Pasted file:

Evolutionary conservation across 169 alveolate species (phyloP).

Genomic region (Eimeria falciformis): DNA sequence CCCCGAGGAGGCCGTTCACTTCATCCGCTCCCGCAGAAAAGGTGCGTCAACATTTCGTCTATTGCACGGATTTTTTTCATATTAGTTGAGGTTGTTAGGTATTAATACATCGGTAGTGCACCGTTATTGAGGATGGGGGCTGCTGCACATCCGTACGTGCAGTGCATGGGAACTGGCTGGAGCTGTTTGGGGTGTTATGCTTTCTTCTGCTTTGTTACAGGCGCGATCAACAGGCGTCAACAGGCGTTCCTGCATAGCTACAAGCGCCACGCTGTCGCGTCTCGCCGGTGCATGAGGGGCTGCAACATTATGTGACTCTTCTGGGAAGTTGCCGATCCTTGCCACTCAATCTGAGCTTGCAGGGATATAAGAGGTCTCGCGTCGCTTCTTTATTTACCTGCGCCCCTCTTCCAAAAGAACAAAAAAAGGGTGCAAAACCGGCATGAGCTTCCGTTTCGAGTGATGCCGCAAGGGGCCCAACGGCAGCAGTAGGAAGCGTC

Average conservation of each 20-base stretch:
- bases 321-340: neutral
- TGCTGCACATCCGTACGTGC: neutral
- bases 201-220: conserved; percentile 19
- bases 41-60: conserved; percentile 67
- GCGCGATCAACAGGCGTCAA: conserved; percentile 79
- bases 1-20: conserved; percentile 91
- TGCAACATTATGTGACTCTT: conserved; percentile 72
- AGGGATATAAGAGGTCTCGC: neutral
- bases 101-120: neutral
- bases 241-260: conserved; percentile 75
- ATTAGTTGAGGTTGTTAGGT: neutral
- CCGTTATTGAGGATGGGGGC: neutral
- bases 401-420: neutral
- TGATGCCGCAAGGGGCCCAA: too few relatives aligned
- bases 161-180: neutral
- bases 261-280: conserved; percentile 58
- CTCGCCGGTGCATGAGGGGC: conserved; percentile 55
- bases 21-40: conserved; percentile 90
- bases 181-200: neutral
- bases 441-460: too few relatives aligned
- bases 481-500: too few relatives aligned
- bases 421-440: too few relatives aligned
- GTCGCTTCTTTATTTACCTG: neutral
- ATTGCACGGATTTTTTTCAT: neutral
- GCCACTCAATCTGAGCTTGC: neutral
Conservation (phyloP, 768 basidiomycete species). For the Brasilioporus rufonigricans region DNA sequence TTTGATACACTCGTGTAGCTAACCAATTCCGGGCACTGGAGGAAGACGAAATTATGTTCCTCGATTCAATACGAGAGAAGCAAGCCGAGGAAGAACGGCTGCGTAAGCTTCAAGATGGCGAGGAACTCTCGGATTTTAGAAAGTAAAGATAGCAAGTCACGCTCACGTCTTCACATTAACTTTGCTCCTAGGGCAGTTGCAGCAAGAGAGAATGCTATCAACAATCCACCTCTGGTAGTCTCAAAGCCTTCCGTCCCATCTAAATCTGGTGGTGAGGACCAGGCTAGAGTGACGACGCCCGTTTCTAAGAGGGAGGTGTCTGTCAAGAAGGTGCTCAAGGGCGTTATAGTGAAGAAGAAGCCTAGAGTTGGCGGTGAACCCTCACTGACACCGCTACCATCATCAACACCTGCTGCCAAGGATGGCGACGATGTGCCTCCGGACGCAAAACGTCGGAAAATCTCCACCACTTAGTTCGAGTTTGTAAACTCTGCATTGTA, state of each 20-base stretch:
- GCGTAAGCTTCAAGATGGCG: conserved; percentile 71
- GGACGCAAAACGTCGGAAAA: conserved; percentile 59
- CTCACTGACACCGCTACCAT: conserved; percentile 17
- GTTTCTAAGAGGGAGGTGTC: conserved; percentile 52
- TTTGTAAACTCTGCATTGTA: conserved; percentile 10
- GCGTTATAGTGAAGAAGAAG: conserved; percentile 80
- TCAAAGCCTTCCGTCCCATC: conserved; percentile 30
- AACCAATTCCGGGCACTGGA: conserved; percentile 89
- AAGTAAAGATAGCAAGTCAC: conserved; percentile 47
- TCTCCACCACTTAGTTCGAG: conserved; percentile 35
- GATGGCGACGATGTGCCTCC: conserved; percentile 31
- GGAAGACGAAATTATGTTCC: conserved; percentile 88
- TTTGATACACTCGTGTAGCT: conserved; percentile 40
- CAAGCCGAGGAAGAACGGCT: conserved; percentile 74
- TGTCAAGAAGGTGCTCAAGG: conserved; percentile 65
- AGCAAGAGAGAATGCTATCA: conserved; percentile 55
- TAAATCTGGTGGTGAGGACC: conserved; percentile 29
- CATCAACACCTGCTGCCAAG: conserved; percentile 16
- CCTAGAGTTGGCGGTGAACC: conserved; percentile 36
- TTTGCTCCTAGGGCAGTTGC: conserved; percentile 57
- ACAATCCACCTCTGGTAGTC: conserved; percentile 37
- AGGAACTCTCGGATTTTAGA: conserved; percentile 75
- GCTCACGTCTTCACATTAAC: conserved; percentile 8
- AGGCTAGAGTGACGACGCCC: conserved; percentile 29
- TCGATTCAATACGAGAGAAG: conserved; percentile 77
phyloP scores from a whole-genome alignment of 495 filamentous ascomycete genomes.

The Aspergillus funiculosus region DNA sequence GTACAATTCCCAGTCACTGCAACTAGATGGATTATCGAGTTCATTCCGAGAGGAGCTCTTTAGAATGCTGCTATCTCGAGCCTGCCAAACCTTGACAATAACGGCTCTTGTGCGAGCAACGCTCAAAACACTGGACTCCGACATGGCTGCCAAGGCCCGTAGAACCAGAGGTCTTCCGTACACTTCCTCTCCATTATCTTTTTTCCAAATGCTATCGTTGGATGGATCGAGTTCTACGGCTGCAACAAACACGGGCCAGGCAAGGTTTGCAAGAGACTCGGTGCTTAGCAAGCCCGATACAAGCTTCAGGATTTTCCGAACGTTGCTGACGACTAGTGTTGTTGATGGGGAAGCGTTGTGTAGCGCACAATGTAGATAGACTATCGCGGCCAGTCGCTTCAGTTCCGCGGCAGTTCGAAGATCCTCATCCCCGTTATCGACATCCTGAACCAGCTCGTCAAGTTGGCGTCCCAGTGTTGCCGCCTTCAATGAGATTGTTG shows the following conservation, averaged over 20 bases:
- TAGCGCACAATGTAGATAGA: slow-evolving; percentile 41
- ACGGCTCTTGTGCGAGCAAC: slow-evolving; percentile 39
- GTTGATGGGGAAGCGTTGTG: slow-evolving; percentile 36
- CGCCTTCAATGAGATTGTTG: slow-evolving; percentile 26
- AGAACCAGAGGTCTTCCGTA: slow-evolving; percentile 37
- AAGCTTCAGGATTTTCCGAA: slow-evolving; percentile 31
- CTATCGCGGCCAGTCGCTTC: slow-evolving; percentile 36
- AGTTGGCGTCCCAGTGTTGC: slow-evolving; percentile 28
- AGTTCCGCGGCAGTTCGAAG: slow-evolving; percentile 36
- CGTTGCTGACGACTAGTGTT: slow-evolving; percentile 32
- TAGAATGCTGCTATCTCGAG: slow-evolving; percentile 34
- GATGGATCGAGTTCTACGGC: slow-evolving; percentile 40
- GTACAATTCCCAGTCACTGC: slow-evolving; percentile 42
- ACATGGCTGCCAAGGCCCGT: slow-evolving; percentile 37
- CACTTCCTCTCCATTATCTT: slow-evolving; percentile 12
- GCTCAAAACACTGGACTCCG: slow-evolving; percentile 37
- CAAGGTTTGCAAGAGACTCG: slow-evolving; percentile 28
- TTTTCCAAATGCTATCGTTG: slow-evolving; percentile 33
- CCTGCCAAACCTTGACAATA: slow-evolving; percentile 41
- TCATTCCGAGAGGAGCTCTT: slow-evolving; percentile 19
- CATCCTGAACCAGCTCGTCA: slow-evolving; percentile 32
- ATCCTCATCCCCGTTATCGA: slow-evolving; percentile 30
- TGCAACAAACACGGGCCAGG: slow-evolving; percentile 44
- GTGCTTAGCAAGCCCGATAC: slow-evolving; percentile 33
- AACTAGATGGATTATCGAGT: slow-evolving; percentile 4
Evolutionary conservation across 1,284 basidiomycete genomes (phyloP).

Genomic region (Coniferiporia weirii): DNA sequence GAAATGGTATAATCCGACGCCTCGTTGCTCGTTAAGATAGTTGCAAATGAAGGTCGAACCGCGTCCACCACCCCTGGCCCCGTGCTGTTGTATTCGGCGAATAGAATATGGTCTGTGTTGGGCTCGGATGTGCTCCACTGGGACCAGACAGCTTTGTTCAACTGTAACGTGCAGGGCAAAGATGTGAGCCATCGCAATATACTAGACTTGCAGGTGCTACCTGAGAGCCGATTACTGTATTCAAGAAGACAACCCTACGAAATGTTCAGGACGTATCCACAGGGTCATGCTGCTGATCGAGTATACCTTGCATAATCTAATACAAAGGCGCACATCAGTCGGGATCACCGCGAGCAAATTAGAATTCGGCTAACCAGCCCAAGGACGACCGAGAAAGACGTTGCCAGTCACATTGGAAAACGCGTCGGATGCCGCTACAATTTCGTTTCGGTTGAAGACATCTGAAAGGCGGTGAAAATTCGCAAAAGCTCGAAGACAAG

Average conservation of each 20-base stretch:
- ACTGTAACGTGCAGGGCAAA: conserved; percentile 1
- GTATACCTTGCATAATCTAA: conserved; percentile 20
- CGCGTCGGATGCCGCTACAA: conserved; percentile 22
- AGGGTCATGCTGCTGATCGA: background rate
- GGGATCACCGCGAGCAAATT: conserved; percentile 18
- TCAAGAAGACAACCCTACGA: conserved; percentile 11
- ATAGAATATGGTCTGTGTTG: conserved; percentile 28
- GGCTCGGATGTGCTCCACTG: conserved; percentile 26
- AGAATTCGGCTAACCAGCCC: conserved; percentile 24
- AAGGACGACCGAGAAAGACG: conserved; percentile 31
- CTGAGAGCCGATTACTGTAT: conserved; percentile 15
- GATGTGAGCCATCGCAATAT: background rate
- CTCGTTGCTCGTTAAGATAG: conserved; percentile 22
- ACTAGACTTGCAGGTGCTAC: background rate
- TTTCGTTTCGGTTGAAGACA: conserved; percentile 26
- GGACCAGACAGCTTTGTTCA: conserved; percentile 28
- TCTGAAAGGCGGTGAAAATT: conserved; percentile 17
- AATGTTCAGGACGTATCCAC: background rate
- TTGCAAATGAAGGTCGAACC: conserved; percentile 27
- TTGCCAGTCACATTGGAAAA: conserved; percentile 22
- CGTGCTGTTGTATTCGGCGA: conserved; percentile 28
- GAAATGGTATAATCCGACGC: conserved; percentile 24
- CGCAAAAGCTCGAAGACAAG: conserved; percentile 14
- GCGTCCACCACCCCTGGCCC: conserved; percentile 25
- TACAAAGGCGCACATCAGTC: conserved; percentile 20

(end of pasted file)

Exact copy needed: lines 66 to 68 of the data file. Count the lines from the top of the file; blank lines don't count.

- CGTTGCTGACGACTAGTGTT: slow-evolving; percentile 32
- TAGAATGCTGCTATCTCGAG: slow-evolving; percentile 34
- GATGGATCGAGTTCTACGGC: slow-evolving; percentile 40